As bad as the Democrats are when it comes this kind of blatant pandering, Republicans will, apparently, try their best. Problem is, pandering to radical Hispanics won?t help McCain get to the White House, and may likely hurt him among those who will actually vote for him: conservatives opposed to illegal immigration. For those in the dark, La Raza, which means ?The Race,? is a leftist Hispanic lobbying group that openly agitates for erasing our southern border, even as it abets the work of radical Mexican activists struggling for the reconquista, or reconquest, of the American Southwest for Mexico. Simply put, La Raza and its allies and votaries do not consider themselves Americans. In that, they are correct.

The name of this organization, ? again, The Race ? speaks for itself, and its activities speak even louder. Point is, if Mr. McCain believes dancing ?round La Raza?s sombrero will win the Hispanic vote, he had better think again. Not that the pandering stops there. It doesn?t.

It?s bad enough that Mr. McCain has been snuggling with La Raza for years. He has also launched a Spanish language Web site, presumably to address all those ?Latino? voters he hopes to persuade to vote for him. Topping all that off, one of the McCain campaign?s national committee members, Sen. Lindsay Graham, has frankly labeled those who oppose illegal immigration as racists. He closed a speech, also before La Raza, with these words: ?We?re going to tell the bigots to shut up.?

Actually, Señor Graham ought to shut up, if only for Mr. McCain?s sake, but in any event Mr. McCain?s Spanish Web site and his speaking before La Raza are tactically consistent with his strategic view of immigration. He joined the bibulous senator from Massachusetts, Ted Kennedy, on the notorious immigration ?reform? bill that went down in flames thanks to conservative voters who deluged Congress with angry phone calls and letters.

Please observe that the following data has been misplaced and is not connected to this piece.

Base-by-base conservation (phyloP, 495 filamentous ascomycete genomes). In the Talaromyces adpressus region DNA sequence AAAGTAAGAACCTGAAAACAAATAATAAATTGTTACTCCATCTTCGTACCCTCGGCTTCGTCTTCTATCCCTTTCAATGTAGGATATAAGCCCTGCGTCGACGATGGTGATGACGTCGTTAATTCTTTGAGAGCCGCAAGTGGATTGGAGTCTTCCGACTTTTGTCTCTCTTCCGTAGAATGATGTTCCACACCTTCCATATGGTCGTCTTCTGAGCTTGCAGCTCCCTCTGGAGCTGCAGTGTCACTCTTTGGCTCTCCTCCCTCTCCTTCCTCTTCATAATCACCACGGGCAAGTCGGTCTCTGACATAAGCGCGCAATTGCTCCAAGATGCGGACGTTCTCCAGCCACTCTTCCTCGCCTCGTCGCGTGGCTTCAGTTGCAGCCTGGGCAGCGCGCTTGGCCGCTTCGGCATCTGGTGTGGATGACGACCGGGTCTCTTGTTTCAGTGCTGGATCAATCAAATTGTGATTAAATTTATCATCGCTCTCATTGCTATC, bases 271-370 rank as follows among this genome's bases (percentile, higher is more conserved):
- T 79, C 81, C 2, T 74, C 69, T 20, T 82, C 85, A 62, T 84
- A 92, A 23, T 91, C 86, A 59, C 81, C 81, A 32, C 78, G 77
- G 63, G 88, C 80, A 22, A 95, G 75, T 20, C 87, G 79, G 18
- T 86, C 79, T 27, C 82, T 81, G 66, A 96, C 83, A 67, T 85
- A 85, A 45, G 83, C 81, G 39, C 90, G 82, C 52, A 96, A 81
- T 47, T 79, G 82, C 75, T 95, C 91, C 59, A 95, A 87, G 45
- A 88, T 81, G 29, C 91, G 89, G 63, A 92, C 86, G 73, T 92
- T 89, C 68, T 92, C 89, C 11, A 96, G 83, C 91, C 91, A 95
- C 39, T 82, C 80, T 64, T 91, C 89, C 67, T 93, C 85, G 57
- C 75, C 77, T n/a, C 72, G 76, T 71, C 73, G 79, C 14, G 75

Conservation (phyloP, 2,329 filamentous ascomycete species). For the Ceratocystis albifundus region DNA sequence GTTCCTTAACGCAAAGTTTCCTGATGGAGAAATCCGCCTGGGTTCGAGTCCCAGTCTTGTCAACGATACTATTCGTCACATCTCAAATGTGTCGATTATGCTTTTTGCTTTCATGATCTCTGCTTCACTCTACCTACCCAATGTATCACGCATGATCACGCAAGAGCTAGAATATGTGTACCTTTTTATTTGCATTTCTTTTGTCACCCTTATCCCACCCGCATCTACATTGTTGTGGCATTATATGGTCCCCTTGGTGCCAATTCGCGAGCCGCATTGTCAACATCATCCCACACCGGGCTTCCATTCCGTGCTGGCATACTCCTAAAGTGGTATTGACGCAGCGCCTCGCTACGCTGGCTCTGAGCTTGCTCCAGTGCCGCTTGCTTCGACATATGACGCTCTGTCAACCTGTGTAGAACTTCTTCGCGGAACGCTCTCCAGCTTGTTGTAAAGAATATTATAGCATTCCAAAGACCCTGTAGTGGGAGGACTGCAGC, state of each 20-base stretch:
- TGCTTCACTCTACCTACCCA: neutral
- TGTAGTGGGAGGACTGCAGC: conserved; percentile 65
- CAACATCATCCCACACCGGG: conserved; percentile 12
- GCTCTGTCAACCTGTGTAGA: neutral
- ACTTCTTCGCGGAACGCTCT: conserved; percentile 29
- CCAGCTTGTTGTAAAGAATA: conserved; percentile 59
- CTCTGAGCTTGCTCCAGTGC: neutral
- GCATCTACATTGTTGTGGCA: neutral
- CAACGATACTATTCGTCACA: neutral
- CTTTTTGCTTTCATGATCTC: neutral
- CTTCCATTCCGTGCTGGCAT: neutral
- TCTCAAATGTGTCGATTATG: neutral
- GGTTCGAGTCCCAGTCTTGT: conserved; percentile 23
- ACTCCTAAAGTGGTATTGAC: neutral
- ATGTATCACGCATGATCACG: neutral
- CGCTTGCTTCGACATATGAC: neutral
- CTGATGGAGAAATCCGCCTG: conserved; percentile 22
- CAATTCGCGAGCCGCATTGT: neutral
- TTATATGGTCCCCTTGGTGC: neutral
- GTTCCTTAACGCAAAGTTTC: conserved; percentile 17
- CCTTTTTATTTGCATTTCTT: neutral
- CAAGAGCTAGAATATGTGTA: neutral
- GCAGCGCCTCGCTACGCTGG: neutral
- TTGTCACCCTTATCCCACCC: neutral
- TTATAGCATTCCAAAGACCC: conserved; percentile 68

Thus chastened, Mr. McCain claimed that he understood the issue, and that Americans showed him they want immediate immigration reform and border security efforts. But then he confessed he would, as president, sign a similar bill if it landed on his desk. None of this is encouraging. Indeed, Mr. McCain?s recalcitrance on this issue rather smacks of Sen. Barack Obama?s elitism so perfectly expressed in the Democrat candidate?s last two major speeches. If Mr. McCain wants to secure his conservative base, he had better get some religion on immigration, and that doesn?t mean the religion proselytized by Mr. Graham and the racialist ministers of reconquista. Rather, Mr. McCain should cancel his speech and say ?adios? to his amigos at La Raza.

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Townhall.com

There is an unwritten rule in Congress that the appropriations process should not be used to pass major legislation. So when the Senate Appropriations Committee makes an exception to this rule, you can bet that they are doing so only to deal with some burning crisis.